Krashen(1892) described that the effective language teacher is someone who can provide input and help make it comprehensible in a low anxiety situation. I agree that languages are learned most effectively when students are exposed to lots of comprehensible input in context of real communication. However Korea is a monolingual country and Korean Elementary School only provides three English classes a week for 5th and 6th graders, (two classes for 3rd and 4th graders) so there are no places to listen English outside of the school. That is why it is difficult for students to expose to lots of comprehensible input, therefore as teachers we have to use only English as much as we can for students’ benefit. An ‘English only class’ can give students a chance to be exposed to instructional, communicative English, so they can get used to the vocabulary, the phrases and the conversations.

An only English class can encourage students to think and to give speak in English naturally. English pronunciation and intonation are totally different from Korean that is why most of students feel awkward when they speak in English. They don’t have a chance to speak in English in their home lives and they don’t want to feel embarrassed making bizarre sounds. They want to avoid that situation and keep silent, however if teachers make English class an only English environment, then students are more willing to try. In this way we encourage students to speak out and practice hard naturally.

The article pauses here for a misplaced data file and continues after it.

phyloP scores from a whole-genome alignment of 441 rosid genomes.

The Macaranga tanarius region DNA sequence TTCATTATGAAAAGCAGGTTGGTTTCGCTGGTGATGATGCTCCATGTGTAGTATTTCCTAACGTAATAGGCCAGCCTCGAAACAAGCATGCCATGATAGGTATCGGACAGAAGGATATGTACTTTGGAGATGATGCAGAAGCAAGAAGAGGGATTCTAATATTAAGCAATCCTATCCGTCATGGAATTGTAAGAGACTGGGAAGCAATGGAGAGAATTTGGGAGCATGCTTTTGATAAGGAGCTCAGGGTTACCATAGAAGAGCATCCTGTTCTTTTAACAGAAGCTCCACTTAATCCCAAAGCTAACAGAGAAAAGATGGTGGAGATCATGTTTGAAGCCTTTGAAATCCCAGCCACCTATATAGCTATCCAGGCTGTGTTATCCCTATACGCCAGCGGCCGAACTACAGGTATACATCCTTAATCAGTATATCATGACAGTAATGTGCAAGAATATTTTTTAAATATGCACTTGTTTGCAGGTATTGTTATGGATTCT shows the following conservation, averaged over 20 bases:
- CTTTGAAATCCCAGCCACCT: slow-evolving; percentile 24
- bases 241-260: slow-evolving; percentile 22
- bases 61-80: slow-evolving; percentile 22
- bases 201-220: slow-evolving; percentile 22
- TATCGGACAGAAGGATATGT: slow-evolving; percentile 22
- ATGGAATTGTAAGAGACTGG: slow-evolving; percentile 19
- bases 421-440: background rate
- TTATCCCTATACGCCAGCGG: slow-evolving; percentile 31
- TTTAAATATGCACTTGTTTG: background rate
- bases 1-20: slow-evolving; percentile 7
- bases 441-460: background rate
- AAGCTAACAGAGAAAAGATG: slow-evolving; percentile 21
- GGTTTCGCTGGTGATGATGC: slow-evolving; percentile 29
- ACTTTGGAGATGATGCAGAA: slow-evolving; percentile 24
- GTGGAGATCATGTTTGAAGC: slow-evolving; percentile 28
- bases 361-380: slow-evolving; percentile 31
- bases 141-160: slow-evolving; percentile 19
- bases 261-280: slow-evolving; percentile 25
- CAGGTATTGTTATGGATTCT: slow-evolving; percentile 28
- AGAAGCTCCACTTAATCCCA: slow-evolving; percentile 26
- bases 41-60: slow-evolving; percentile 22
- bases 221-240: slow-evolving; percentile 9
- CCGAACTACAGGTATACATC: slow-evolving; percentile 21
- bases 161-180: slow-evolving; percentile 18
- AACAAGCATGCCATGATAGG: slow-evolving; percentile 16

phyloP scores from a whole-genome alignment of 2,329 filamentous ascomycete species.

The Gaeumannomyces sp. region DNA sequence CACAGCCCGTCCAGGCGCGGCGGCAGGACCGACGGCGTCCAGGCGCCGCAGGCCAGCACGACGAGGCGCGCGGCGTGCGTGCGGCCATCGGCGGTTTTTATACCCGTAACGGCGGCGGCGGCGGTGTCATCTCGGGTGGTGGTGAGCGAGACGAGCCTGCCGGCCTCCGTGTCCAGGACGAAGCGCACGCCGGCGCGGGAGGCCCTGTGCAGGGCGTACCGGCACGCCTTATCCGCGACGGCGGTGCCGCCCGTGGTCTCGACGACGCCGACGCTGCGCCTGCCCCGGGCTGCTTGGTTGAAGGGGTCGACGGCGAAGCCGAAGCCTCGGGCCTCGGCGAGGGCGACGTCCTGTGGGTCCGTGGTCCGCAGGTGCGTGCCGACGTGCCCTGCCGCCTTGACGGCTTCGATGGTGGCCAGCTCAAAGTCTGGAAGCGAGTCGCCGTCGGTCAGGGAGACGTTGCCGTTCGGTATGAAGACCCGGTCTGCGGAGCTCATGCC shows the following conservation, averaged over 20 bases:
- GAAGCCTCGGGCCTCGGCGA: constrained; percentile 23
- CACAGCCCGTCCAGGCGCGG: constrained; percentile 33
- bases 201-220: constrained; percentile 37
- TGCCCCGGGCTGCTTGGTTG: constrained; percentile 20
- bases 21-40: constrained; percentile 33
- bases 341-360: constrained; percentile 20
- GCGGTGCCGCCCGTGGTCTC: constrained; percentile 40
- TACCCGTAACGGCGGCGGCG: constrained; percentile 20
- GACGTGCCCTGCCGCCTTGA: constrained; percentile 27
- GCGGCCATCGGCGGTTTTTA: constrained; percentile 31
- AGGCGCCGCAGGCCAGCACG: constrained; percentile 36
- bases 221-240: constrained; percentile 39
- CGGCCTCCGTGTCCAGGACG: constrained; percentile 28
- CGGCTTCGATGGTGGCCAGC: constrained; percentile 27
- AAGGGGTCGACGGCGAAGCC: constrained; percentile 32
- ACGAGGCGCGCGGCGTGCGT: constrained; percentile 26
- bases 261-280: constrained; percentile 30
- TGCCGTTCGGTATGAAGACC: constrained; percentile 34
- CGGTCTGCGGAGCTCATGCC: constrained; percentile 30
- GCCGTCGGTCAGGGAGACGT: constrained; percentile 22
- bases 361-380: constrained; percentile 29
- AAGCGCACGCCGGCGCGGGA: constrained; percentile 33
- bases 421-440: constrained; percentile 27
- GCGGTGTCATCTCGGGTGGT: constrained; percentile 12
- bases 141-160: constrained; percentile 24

2. What are the disadvantages of using only English?

For a long time foreign language teachers were fascinated by using only the target language in the classroom because they believed that the monolingual principle was the best way to learn a foreign language, however students can’t understand what they hear during the lesson. How can they learn?
Korean elementary school has mixed level English classes so when teachers speak only English without Korean some excellent students were expected to translate for their classmates. Some of them can’t understand and some of them need to pay close attention to understand, so sometimes they want to rely on the excellent students as interpreters. It is difficult for students to learn English effectively, so some low level students can give up learning English quickly. Therefore teachers should consider students’ various levels and whether the TETE policy benefits them or not.